HPLC method development is a bit like trying to solve a maze. The goal – the cheese, if you will – is to develop a method that provides adequate resolution, sensitivity, robustness and throughput.
Sounds simple enough, right? But when you begin to consider all relevant parameters, things can get a little overwhelming. Experimental variables include stationary phase, mobile phase (identity, modifiers, pH), column dimensions, temperature, gradient program. The list goes on.
As if this “maze” isn’t complicated enough, each parameter is intimately connected to the other. This interconnectivity means even a small change in one parameter can shift the optimal range for others, ultimately affecting the separation efficiency.
If at this point you aren’t starting to feel like the mouse, then you are probably the one who should be writing this blog post.
Before we dive into the top ways to simplify and accelerate your HPLC method development, let’s take a moment to consider the process for developing a typical method. While developing a sample preparation protocol is an essential part of this process, for the purposes of this blog post, we will focus on steps directly related to the method parameters.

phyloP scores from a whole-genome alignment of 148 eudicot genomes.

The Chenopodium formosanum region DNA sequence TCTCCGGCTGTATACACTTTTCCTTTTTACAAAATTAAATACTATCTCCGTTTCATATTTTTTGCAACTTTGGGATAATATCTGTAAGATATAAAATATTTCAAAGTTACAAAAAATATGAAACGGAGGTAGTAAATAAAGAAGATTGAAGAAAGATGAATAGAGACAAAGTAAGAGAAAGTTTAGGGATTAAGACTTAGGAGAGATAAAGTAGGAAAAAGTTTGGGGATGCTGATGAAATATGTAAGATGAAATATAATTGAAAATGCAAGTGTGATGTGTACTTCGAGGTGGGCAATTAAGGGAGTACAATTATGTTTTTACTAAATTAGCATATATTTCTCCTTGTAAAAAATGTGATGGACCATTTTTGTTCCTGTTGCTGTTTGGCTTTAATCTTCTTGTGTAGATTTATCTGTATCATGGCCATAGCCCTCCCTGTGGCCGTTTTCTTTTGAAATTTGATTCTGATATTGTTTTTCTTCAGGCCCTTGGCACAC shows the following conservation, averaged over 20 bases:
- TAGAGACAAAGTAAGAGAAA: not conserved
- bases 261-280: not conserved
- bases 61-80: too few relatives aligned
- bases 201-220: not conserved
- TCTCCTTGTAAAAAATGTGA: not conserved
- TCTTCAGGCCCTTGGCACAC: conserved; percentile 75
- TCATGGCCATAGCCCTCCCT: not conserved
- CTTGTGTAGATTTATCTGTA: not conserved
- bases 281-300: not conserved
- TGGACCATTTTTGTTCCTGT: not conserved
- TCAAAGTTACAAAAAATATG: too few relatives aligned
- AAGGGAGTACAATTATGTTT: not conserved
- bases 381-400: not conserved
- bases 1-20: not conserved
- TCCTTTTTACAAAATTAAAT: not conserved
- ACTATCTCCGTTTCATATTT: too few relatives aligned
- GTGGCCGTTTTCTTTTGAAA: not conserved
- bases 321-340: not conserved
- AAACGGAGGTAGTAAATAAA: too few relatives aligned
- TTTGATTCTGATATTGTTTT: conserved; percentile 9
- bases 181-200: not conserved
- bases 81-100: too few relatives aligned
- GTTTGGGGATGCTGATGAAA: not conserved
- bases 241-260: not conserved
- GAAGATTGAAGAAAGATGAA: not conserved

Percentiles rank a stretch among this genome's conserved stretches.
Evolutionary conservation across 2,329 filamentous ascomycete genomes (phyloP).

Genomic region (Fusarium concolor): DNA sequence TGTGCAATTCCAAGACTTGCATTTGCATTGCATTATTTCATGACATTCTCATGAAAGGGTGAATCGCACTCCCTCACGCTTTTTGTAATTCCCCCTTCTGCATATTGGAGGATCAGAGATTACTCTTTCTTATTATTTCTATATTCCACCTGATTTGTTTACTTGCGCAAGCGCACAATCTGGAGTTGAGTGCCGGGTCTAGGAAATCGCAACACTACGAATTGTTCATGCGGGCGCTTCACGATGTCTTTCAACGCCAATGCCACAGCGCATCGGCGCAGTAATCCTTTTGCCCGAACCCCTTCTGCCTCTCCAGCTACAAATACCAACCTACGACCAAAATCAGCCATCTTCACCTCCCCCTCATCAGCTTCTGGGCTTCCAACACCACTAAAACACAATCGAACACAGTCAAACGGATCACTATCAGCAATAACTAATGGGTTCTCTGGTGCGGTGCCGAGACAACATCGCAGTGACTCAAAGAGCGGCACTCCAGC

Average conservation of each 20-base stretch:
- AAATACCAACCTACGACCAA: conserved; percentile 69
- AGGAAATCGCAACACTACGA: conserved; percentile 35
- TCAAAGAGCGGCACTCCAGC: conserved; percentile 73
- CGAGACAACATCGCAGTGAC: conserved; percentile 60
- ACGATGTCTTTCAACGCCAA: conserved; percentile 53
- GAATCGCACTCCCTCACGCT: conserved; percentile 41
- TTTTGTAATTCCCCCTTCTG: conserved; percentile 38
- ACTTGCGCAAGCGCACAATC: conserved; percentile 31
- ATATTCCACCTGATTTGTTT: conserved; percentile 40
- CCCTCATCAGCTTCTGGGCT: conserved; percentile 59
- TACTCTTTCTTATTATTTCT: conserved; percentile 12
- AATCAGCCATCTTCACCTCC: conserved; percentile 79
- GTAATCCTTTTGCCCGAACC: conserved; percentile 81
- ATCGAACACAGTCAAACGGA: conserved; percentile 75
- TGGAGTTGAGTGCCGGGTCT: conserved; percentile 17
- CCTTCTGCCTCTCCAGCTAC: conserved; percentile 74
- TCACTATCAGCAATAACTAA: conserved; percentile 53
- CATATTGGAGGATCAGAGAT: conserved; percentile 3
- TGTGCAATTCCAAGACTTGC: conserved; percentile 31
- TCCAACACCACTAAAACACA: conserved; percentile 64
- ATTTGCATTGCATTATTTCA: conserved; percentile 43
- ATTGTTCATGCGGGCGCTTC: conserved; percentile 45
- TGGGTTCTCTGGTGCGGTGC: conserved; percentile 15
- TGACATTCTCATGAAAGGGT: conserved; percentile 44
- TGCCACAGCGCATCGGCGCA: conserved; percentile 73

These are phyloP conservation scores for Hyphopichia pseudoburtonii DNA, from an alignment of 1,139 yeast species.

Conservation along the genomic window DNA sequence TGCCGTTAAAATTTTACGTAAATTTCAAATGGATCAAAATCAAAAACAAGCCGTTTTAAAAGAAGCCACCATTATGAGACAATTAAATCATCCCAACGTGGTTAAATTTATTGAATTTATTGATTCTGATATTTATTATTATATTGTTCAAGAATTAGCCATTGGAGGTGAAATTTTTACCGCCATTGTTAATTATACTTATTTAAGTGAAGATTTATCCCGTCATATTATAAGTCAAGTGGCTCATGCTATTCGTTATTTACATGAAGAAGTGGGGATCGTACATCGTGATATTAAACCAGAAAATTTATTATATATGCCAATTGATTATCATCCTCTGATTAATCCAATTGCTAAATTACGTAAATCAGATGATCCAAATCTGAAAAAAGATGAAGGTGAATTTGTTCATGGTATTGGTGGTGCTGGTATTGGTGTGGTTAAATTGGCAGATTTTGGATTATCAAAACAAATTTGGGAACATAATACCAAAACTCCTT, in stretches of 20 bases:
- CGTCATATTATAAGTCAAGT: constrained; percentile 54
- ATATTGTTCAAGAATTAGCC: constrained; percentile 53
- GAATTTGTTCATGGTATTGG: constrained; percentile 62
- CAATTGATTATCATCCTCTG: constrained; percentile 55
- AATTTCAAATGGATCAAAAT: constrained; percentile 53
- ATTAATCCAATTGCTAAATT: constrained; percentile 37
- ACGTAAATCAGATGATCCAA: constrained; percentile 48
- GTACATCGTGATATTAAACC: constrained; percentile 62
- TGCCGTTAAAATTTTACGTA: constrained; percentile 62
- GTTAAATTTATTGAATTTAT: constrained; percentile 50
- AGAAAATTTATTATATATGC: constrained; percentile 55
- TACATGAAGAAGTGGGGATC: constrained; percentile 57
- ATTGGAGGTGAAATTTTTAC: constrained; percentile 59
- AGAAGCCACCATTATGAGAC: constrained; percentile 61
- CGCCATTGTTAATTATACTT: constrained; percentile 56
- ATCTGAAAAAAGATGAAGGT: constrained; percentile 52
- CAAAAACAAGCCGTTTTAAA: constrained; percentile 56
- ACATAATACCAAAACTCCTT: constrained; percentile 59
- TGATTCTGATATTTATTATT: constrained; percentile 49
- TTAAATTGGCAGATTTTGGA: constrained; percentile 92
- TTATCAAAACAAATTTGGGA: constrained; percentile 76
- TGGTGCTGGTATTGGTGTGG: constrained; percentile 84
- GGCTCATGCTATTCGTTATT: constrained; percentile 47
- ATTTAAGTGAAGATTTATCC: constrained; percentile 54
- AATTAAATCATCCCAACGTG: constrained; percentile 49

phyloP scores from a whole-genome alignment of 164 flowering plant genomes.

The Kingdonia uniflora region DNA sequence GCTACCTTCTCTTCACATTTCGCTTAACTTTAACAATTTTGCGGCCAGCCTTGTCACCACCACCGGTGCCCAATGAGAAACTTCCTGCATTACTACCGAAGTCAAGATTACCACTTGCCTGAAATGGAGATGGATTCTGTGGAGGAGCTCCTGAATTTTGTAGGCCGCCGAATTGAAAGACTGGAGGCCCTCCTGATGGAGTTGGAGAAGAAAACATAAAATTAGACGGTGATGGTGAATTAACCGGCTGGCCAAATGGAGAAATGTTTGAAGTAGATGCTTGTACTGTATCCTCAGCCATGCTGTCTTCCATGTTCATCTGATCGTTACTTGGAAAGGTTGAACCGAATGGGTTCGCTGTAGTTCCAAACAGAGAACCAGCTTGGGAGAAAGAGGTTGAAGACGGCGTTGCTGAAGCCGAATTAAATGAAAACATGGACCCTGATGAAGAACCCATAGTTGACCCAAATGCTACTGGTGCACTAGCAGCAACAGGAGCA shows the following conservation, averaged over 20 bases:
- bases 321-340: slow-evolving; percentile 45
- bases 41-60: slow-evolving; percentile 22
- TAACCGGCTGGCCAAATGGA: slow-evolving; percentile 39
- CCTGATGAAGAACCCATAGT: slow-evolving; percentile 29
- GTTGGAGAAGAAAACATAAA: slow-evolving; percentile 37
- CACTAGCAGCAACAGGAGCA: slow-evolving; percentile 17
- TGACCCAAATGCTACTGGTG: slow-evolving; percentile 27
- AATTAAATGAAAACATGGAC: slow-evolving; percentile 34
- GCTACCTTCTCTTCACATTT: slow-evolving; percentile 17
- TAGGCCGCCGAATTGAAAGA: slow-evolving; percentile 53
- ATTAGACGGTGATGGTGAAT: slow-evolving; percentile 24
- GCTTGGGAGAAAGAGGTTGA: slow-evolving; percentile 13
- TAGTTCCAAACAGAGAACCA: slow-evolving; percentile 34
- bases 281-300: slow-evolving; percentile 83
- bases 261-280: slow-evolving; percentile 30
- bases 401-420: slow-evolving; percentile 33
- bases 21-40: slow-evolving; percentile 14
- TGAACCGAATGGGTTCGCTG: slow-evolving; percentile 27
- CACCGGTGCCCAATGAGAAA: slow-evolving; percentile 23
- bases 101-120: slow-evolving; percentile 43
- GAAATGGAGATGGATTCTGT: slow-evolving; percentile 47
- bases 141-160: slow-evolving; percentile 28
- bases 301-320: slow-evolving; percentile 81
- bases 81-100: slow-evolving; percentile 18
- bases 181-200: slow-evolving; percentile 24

At the risk of oversimplifying things, HPLC method development consists of roughly four key steps:
After settling on your target parameters for method critical quality attributes (e.g., resolution > 1.5) and selecting a separation mode, the first step is to screen column and mobile phase (MP) conditions for a promising starting point.
For experienced chromatographers, this step entails selecting a few promising column and mobile phase candidates and comparing results using an isocratic or simple gradient method. Because downstream method development and the overall success of the method strongly depend on method scouting decisions, method development experience often saves time and effort.
Novice chromatographers are forced to cast a much wider net, testing more column types, MP compositions, and MP additives. Without thorough initial scouting, methods run the risk of not meeting targets, particularly concerning throughput. On top of that, method scouting requires a significant amount of effort for manual MP preparation plus column and MP switching.